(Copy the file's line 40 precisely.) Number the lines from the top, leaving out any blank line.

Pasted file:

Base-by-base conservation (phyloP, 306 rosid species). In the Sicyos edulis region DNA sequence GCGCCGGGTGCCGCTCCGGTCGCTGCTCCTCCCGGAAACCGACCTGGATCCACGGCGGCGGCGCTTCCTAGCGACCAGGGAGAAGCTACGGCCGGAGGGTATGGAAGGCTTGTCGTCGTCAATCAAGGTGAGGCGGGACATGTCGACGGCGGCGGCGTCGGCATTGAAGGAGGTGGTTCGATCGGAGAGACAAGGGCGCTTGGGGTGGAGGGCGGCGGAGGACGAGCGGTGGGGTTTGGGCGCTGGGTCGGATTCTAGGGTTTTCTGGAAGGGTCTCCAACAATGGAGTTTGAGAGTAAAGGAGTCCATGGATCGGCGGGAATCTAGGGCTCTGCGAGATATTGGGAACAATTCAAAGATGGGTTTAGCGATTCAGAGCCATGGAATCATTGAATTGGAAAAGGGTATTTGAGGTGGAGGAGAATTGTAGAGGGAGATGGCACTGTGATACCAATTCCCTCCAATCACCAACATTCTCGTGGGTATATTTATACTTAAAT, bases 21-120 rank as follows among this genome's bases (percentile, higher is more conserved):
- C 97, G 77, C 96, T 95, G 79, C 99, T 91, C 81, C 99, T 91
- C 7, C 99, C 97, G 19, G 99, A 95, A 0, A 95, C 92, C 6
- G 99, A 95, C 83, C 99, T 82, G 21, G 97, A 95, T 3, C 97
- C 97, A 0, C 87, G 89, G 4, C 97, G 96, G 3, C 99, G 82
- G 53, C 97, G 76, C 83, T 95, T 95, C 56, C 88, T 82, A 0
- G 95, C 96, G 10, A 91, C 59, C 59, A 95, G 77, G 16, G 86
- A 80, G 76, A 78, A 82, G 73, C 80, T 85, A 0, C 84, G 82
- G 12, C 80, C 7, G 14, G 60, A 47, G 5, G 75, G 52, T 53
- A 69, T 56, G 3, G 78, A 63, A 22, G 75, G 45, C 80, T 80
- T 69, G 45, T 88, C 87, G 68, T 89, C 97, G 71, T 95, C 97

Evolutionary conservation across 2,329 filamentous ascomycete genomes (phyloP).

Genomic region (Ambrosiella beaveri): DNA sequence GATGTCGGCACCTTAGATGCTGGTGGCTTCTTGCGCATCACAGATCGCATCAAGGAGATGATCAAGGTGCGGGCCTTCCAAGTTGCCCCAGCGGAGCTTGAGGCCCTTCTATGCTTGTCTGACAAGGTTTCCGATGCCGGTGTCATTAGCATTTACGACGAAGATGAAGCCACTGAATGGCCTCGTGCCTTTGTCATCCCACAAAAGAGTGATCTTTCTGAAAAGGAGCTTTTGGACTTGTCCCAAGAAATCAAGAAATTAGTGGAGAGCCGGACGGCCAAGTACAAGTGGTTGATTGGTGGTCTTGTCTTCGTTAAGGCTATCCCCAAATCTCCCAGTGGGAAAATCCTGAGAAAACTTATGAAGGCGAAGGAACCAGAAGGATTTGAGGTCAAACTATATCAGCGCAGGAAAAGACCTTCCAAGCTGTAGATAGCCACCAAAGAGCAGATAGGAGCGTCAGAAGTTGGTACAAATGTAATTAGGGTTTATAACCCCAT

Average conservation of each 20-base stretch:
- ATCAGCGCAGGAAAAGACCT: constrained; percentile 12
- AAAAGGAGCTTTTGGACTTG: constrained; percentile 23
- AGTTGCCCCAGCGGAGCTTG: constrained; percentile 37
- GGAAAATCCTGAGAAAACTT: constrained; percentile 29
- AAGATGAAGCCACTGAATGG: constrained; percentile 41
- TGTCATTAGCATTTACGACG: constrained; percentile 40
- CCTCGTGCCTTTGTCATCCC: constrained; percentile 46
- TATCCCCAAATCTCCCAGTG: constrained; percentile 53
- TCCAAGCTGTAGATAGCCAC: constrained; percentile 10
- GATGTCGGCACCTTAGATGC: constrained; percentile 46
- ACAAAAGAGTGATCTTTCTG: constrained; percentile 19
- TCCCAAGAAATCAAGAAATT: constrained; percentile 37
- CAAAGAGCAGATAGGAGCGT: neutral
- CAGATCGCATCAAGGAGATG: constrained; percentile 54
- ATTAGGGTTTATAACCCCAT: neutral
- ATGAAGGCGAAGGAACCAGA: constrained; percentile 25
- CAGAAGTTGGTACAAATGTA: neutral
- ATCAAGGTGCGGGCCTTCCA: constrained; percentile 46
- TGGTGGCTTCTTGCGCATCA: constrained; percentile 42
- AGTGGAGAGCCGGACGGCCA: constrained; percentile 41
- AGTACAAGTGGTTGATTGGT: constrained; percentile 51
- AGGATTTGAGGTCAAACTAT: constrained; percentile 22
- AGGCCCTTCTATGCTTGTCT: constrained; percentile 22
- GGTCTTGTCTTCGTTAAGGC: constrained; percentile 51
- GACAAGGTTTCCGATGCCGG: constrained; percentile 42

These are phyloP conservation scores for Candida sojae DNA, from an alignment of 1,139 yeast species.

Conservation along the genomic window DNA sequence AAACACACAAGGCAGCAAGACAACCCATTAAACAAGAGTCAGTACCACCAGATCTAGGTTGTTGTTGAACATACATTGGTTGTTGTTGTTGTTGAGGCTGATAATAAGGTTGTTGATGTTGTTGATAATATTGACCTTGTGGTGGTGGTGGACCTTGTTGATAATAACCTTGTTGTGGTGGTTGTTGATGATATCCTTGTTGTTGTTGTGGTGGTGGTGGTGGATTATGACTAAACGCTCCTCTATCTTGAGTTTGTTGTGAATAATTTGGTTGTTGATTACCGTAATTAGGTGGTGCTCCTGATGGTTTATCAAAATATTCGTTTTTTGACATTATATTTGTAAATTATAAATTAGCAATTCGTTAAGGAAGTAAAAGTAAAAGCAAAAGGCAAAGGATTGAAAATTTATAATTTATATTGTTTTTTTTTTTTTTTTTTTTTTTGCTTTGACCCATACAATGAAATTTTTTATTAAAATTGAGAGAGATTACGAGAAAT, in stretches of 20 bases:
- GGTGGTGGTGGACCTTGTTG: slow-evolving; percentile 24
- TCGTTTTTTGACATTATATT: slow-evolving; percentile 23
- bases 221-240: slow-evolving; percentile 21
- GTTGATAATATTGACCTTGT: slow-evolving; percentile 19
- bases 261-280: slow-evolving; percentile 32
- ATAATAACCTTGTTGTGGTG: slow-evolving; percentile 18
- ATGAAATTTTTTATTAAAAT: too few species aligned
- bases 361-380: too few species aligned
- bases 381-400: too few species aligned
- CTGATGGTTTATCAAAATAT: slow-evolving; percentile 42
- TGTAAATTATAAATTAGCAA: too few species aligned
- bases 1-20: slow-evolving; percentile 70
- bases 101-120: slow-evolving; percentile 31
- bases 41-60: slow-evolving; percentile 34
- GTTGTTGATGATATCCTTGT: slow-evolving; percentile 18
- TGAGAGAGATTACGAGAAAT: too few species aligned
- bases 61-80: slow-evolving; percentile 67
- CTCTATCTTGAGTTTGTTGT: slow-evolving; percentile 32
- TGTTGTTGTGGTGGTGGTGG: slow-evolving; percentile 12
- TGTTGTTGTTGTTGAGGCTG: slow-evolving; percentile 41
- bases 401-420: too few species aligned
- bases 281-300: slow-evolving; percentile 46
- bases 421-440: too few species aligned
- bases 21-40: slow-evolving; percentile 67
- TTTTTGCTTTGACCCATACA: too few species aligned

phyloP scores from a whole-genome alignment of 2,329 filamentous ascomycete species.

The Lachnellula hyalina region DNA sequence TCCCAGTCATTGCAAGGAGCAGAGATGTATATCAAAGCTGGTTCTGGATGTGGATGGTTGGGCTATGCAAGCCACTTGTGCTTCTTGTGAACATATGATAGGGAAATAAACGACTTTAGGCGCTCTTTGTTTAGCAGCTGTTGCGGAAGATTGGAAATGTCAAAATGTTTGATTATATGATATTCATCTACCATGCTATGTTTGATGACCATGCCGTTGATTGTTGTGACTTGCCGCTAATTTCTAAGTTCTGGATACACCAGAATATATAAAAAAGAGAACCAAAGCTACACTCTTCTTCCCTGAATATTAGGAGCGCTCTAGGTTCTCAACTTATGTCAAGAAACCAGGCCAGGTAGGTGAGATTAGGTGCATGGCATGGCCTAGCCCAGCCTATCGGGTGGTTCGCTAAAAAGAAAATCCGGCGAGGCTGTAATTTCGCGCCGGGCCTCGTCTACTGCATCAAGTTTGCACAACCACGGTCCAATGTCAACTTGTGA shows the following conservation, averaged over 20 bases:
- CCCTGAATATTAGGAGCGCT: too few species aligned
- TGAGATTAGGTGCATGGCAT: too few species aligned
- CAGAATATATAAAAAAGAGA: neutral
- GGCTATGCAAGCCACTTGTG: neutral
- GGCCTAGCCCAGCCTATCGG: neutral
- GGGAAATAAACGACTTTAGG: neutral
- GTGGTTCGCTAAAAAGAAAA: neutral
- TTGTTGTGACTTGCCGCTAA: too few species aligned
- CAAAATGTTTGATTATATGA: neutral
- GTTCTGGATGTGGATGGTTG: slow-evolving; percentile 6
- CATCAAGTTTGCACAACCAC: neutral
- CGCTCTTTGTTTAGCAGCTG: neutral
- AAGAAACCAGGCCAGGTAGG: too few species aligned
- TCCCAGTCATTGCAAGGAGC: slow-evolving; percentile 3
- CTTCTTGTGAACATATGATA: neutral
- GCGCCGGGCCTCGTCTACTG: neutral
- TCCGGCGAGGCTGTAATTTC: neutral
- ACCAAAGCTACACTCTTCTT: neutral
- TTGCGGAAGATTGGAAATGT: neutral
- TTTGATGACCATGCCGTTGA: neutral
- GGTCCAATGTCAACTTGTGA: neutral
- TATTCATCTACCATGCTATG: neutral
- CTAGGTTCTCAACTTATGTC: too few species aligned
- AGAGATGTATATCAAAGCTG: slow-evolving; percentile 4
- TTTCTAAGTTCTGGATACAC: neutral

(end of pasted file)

These are phyloP conservation scores for Candida sojae DNA, from an alignment of 1,139 yeast species.